So what even is a responsive website?
A responsive website “responds” to whatever device it is rendered on. The website will realign to the size of whatever display screen it is on (tablet, mobile, and desktop). Before you dismiss this information with a “Of course my website is responsive,” let’s expand on the topic of a responsive website a bit more, because what we’re about to share with you will definitely give you an advantage over your competitors.
Check out your website on your phone
The reason it’s so incredibly important to have a good user experience on a mobile device is that Google estimates that about 63% of searches take place on a mobile device. As Google starts to “humanize” its machine learning, things like user experience and user intent are becoming increasingly important when it comes to SEO (search engine optimization).
So how do you know if your website is responsive? If you look at your website on your phone, and it displays as a whole page, your website is not responsive. In these instances, users will have to increase the size of your website on their device manually and scroll from left to right to read the content. This creates a terrible user experience and greatly increases the chances that your potential customer will bounce. Google also penalizes sites for being non-responsive.
Are potential customers getting what they need out of your mobile website? >>
Being responsive is not enough
Right now you may be thinking, my website translates just fine to mobile devices. With the internet being such a competitive landscape, having a responsive site is no longer enough if that responsive site does not prioritize information for the user.
What do we mean by that? We mean that you have to deliver the right message, to the right buyer, at the right time. Depending on who your buyer is, they will prioritize the information that THEY need. If you are burying that information ¾ of the way down the homepage, that creates a bad user experience.
To determine how your information should be structured (“information architecture” as we refer to it in the biz), it can be useful to draft up buyer personas. HubSpot defines buyer personas as “a semi-fictional representation of your ideal customer based on market research and real data about your existing customers.” Once you know who your buyers are, you can better determine how they need to receive information about the products and services you offer.
Not to be dramatic, but if your website is missing these things, it’s like not having a website at all >>
Here’s a real-world example of this. At First Call Web, we create websites for all walks of small business. In the last year, we have also developed a web design that is specifically for plumbers.
We developed buyer personas for plumbers, and then we built the website design around what a potential plumbing client might be looking for. In the following image, you can see that we have put the plumber’s phone number and a contact form front and center. If it’s Thanksgiving Eve, and you have a plumbing emergency, you do not want to have to scroll to find Mike The Plumber’s phone number. We’ve incorporated bold contrasting colors, and we’ve put Mike’s van in the background to build immediate brand recognition. If someone finds Mike on a mobile, they will get exactly what they need, exactly when they need it.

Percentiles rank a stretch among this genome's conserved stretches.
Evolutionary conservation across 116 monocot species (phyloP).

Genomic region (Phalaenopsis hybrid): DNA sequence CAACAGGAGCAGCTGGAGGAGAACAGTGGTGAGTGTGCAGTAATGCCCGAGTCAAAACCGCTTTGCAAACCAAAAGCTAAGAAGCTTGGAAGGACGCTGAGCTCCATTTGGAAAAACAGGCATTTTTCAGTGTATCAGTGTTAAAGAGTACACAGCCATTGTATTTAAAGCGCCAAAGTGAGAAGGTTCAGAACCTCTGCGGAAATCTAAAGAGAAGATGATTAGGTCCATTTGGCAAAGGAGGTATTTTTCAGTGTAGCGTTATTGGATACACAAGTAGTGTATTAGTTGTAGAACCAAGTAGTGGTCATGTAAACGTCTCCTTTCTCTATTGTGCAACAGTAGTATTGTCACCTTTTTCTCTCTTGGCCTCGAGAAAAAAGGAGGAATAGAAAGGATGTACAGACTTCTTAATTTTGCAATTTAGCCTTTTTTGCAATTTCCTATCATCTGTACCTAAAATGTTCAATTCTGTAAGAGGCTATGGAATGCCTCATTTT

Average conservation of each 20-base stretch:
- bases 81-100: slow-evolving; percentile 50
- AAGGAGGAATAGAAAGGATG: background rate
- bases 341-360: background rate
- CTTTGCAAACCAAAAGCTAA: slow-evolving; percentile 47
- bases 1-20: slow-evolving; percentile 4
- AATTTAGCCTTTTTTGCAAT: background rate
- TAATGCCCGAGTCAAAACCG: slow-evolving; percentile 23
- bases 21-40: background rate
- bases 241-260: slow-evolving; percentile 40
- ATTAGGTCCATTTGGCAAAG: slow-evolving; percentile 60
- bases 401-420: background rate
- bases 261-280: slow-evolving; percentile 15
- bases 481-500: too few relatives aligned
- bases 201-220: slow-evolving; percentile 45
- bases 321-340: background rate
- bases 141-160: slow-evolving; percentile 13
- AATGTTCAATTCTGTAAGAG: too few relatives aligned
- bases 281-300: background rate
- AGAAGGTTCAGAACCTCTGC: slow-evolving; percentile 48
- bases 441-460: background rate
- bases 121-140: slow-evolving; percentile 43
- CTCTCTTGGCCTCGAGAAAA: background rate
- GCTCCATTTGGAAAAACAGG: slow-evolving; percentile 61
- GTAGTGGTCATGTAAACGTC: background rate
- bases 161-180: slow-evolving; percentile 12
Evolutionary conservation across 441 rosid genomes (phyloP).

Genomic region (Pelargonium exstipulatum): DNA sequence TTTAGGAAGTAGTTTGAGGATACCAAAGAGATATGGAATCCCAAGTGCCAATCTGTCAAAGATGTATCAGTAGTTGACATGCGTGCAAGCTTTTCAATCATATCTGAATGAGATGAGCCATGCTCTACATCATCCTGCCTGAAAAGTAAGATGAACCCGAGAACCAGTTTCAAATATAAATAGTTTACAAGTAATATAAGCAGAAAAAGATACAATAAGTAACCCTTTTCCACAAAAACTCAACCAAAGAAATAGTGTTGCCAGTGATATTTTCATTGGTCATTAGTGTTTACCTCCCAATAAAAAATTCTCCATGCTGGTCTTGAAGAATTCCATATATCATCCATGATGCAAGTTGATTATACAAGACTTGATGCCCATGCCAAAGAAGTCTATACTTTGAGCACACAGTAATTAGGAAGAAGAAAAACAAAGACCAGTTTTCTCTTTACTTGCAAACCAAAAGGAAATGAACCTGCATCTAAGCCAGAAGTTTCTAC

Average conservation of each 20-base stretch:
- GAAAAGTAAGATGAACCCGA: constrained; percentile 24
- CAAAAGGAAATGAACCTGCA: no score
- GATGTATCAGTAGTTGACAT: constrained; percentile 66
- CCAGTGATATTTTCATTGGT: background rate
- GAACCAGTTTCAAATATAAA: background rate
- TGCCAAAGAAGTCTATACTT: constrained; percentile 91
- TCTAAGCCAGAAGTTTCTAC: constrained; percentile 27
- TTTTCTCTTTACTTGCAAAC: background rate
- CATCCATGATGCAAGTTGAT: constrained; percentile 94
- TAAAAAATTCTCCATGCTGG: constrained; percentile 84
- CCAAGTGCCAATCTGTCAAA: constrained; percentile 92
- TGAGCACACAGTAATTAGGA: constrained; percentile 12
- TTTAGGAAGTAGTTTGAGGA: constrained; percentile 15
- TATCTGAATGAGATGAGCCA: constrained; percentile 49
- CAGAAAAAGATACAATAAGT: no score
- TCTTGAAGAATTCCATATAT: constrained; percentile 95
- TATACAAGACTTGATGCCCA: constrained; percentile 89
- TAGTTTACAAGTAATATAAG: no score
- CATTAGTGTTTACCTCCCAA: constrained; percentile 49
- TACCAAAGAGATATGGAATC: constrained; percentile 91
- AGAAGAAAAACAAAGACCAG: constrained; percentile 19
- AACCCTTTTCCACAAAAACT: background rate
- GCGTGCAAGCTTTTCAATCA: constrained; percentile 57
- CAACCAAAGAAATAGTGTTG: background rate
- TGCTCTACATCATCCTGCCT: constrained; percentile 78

Now, for all of Mike’s other buyer personas (residential and commercial projects), what we need to do is build trust. These types of customers have a couple more minutes to look at Mike’s website on a mobile. So the first thing we are going to do is introduce Mike, share his story, and provide reviews to help build immediate trust with a potential customer. In the image below, we have outlined Mike’s relatable story, and we have profiled happy customers. These things are featured right under the header, so that the potential customer feels like maybe Mike is someone they will want to work with, and that it is worth their time to keep scrolling.
To review, we have provided immediate help for Mike’s plumbing emergency clients in the header of his website. Right under that, we have provided Mike’s story and social proof to build trust. Now, and only now, is it appropriate to talk about Mike’s services. Knowing what we know about Mike’s buyer personas, we know that coming right out of the gate with services creates a bad experience. Nearly every plumber and HVAC specialist provide about the same services. Potential customers coming to a plumber website likely already know what Mike’s services are. They are looking for someone they can trust to be in their home. That is why we wait until further down the page to roll out Mike’s services.
Also, note in the image below that we have kept the design simple and clean, and here again, we have implemented a bold contrasting color. All of these design elements create a solid user experience on a mobile device.
After we provide a checklist of why someone should reach out to Mike over his competition, we’ve designed a community involvement section. This is profiled toward the bottom of the page, because it may not be what Mike’s potential customers need and want immediately upon visiting the site on a mobile, but it helps to build trust. It tells Mike’s would-be clients that he’s a proud community member and that he is not someone who is going to take his client’s money and leave in the middle of the night without completing a job.
Solid mobile responsiveness
Your website not only needs to be responsive on a mobile site, but it needs to deliver a solid user experience. If your site is non-responsive, or if it is responsive but it doesn’t tell your story, it doesn’t provide social proof, and it doesn’t build trust and relationships, your potential customer will bounce to the competitor whose site covers all of these bases.